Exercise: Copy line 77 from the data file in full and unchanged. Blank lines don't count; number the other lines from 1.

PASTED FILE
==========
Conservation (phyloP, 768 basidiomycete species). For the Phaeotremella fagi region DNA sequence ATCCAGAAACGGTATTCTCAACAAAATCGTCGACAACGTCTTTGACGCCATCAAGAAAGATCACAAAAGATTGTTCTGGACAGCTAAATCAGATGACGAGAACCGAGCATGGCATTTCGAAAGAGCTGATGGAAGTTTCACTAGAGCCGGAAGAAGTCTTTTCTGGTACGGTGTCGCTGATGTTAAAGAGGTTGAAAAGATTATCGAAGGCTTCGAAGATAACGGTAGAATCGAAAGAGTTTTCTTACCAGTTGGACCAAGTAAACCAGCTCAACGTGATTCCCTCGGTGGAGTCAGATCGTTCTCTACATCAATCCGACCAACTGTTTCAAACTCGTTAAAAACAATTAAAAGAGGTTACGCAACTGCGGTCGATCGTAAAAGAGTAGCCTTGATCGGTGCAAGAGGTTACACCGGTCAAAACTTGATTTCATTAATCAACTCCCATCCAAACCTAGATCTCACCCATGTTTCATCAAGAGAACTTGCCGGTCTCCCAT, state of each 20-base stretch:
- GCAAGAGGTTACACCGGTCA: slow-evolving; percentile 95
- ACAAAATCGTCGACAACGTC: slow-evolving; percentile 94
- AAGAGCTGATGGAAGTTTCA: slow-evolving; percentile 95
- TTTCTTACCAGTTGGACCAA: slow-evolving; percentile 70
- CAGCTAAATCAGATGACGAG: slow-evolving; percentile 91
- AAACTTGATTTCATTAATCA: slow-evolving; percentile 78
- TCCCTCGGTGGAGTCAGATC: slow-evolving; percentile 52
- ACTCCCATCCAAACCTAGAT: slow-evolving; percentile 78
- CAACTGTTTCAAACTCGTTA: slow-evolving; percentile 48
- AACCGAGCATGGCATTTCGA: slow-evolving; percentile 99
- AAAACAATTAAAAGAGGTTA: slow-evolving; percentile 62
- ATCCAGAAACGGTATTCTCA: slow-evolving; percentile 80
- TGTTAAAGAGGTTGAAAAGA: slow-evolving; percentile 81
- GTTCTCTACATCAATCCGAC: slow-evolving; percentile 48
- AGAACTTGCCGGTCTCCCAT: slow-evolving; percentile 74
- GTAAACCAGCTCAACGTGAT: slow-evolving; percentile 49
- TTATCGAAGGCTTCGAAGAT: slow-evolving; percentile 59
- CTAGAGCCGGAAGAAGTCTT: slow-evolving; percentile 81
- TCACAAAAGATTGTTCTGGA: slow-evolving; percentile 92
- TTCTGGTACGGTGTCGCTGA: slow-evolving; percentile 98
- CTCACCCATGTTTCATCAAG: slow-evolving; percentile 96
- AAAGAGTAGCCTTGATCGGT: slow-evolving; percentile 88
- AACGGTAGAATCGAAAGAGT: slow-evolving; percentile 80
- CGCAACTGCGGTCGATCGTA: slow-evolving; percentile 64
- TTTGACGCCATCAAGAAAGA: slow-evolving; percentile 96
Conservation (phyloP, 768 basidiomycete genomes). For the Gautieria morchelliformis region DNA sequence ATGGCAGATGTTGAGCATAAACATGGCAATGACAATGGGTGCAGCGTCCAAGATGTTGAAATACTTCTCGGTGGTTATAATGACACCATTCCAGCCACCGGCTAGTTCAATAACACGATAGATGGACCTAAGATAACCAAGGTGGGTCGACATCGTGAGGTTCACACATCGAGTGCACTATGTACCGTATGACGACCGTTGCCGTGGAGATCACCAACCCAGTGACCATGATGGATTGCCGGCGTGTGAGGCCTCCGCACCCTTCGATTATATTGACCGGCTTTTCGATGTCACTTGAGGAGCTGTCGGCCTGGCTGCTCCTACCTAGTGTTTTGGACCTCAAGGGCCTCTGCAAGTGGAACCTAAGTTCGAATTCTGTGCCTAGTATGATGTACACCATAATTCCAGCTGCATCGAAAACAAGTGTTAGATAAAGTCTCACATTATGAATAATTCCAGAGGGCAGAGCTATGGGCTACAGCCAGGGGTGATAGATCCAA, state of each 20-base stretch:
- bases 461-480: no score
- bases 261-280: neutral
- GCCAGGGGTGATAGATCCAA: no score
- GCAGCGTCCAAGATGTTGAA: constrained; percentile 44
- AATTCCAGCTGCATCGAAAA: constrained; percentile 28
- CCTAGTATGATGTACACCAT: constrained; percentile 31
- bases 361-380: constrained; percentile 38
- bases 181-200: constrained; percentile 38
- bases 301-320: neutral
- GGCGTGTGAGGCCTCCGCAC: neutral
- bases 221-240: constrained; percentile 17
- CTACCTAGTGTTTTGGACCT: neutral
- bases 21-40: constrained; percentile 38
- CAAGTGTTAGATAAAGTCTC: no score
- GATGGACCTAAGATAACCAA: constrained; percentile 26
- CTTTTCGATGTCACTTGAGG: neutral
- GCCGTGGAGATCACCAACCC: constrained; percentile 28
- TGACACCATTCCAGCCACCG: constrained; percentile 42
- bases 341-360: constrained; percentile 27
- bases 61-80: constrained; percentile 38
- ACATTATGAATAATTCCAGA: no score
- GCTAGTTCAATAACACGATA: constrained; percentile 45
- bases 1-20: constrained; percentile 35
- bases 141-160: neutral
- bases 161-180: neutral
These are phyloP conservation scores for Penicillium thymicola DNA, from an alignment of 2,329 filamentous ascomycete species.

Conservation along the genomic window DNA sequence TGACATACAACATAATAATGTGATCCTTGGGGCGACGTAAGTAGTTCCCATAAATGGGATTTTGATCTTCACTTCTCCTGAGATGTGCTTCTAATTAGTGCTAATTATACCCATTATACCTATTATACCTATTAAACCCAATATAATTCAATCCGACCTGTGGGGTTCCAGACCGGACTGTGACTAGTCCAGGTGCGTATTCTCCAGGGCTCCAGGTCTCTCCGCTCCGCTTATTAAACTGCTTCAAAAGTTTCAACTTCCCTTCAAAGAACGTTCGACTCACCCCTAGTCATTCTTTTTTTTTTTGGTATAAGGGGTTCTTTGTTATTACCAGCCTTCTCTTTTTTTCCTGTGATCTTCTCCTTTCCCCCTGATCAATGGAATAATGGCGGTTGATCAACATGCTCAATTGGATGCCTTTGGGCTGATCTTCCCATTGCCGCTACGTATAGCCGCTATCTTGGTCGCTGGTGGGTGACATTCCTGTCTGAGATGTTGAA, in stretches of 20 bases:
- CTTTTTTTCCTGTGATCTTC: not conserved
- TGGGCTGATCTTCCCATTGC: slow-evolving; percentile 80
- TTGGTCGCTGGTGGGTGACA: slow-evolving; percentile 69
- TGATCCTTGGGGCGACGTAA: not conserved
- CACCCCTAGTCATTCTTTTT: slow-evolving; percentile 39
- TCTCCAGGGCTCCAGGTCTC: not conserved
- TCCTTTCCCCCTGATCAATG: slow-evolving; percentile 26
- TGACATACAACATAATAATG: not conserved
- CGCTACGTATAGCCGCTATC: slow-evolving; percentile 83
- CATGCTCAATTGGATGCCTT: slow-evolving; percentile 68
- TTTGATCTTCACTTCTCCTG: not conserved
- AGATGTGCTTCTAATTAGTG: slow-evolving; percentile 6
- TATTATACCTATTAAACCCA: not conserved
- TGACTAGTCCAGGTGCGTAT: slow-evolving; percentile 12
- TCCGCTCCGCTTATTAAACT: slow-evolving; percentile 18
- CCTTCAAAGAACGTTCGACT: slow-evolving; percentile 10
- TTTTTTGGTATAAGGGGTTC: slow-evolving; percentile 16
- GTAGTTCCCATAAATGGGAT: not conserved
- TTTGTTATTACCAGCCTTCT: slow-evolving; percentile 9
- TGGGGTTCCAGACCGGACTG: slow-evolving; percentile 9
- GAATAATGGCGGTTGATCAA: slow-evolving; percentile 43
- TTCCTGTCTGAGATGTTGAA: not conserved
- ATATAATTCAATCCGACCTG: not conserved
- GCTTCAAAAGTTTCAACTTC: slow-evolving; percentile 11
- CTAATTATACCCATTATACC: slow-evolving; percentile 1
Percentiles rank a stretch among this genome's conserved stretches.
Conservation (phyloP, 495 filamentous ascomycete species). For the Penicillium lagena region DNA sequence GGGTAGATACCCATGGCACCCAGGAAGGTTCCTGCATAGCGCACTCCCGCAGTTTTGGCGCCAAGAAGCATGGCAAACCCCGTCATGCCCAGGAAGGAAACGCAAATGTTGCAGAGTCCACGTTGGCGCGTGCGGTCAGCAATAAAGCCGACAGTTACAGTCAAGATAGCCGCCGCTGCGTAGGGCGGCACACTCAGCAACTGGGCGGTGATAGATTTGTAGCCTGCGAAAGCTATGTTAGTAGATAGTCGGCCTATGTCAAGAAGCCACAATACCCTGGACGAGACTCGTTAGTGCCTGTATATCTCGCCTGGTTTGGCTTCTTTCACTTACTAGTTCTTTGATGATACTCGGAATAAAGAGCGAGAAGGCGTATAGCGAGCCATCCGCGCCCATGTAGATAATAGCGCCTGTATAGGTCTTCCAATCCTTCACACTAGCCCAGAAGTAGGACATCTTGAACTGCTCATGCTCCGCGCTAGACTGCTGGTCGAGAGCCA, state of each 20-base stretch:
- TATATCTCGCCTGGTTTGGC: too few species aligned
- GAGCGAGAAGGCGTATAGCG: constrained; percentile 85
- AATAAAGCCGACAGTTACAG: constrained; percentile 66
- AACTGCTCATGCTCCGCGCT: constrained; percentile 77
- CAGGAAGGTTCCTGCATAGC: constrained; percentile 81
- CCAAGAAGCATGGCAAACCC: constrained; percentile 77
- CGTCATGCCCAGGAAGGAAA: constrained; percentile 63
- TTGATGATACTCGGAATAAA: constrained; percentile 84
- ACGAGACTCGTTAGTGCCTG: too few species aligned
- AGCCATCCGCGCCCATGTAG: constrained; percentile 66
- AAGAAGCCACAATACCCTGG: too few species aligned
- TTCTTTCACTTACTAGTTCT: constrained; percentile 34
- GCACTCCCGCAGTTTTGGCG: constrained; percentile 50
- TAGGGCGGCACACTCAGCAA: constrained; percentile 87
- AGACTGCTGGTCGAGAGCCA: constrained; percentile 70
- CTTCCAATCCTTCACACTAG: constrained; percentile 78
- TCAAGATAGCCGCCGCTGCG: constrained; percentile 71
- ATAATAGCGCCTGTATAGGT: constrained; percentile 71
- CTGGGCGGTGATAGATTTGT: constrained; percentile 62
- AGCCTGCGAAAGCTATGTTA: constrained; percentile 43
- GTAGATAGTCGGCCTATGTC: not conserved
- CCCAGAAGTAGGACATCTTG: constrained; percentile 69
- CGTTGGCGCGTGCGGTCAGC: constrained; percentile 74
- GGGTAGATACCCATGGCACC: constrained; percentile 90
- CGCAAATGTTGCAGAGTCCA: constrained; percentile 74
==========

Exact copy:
- ATATAATTCAATCCGACCTG: not conserved